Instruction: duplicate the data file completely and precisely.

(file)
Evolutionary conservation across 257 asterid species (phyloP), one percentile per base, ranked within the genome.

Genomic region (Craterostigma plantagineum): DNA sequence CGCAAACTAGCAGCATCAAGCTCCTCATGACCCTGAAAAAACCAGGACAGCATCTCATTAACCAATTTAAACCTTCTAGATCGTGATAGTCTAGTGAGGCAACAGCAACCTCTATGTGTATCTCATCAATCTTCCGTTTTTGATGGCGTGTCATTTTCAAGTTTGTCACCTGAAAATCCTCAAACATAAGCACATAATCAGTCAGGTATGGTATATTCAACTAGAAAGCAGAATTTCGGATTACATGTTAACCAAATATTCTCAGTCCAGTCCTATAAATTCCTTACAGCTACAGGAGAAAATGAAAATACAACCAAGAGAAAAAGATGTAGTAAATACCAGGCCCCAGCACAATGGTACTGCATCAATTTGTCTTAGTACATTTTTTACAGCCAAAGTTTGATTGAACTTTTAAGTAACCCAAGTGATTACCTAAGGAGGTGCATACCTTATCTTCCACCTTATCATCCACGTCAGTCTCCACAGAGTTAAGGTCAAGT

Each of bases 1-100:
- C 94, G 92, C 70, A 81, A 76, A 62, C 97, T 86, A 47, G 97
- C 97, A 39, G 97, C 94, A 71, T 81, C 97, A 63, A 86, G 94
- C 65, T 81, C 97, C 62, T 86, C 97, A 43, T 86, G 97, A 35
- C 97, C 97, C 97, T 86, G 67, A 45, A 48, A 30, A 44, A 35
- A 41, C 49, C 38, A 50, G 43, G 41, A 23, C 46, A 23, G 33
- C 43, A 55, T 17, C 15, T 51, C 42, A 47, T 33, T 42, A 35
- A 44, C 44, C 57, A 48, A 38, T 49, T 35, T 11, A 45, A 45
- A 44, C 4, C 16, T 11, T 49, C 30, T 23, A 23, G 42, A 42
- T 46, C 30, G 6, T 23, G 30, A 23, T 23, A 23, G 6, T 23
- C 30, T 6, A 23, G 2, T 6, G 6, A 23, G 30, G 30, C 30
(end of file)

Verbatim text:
Evolutionary conservation across 257 asterid species (phyloP), one percentile per base, ranked within the genome.

Genomic region (Craterostigma plantagineum): DNA sequence CGCAAACTAGCAGCATCAAGCTCCTCATGACCCTGAAAAAACCAGGACAGCATCTCATTAACCAATTTAAACCTTCTAGATCGTGATAGTCTAGTGAGGCAACAGCAACCTCTATGTGTATCTCATCAATCTTCCGTTTTTGATGGCGTGTCATTTTCAAGTTTGTCACCTGAAAATCCTCAAACATAAGCACATAATCAGTCAGGTATGGTATATTCAACTAGAAAGCAGAATTTCGGATTACATGTTAACCAAATATTCTCAGTCCAGTCCTATAAATTCCTTACAGCTACAGGAGAAAATGAAAATACAACCAAGAGAAAAAGATGTAGTAAATACCAGGCCCCAGCACAATGGTACTGCATCAATTTGTCTTAGTACATTTTTTACAGCCAAAGTTTGATTGAACTTTTAAGTAACCCAAGTGATTACCTAAGGAGGTGCATACCTTATCTTCCACCTTATCATCCACGTCAGTCTCCACAGAGTTAAGGTCAAGT

Each of bases 1-100:
- C 94, G 92, C 70, A 81, A 76, A 62, C 97, T 86, A 47, G 97
- C 97, A 39, G 97, C 94, A 71, T 81, C 97, A 63, A 86, G 94
- C 65, T 81, C 97, C 62, T 86, C 97, A 43, T 86, G 97, A 35
- C 97, C 97, C 97, T 86, G 67, A 45, A 48, A 30, A 44, A 35
- A 41, C 49, C 38, A 50, G 43, G 41, A 23, C 46, A 23, G 33
- C 43, A 55, T 17, C 15, T 51, C 42, A 47, T 33, T 42, A 35
- A 44, C 44, C 57, A 48, A 38, T 49, T 35, T 11, A 45, A 45
- A 44, C 4, C 16, T 11, T 49, C 30, T 23, A 23, G 42, A 42
- T 46, C 30, G 6, T 23, G 30, A 23, T 23, A 23, G 6, T 23
- C 30, T 6, A 23, G 2, T 6, G 6, A 23, G 30, G 30, C 30